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ECU graduate students Daniel Beree, Jeffry O'Neill and Saxon Bisbee take measurements of a plantation boat on display at the Charleston Museum in South Carolina to document its construction. (Submitted photo/ECU Maritime Studies)
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ECU graduate students Daniel Beree, Jeffry O'Neill and Saxon Bisbee take measurements of a plantation boat on display at the Charleston Museum in South Carolina to document its construction. (Submitted photo/ECU Maritime Studies)

ECU students explore, document shipwrecks

By Ginger Livingston

The Daily Reflector

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Efforts to document two shipwrecks in South Carolina's Cooper River by East Carolina University students and researchers ended up with more questions than answers about who used the boats.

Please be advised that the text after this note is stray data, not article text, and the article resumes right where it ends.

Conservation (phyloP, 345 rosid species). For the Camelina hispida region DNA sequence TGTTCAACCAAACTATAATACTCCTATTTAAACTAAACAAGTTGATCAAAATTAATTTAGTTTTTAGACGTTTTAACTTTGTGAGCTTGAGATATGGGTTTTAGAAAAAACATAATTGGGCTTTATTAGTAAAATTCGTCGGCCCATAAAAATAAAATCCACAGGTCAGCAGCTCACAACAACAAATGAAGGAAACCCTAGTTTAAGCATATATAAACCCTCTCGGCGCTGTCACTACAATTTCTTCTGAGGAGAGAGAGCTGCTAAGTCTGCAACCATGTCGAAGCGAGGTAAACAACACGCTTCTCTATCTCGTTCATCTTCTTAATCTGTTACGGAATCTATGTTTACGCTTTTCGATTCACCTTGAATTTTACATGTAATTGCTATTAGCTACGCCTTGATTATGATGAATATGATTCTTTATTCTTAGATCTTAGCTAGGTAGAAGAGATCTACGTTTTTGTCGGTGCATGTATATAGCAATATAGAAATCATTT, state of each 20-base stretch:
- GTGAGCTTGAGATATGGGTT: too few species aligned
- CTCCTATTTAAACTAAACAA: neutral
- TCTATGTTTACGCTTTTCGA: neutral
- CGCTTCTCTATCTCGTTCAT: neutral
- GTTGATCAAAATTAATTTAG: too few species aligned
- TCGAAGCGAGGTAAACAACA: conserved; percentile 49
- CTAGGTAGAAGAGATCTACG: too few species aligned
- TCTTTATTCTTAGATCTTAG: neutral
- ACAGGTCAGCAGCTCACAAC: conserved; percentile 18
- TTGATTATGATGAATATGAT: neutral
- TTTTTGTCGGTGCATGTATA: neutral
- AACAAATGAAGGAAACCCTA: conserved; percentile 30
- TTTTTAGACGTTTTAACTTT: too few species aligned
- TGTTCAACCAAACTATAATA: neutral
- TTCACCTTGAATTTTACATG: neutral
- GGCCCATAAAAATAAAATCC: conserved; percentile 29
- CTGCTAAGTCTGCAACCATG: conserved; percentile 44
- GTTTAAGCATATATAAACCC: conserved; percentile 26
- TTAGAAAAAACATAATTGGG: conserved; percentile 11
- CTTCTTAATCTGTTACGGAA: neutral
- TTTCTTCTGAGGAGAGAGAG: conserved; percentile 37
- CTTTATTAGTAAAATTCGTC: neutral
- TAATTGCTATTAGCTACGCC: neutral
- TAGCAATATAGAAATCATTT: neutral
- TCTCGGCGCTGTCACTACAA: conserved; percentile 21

Shards of Native American pottery discovered in wreckage at a site called the Pimlico shipwreck have researchers asking if it's evidence that the ship's owners possessed Native Americans slaves, if there was trade between Native Americans and individuals who worked on the ship or if perhaps it's debris that washed in the wreckage.


Discovering such a mystery is what drives students and researchers in ECU's Maritime Studies program.

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Bless your heart
Bless your heart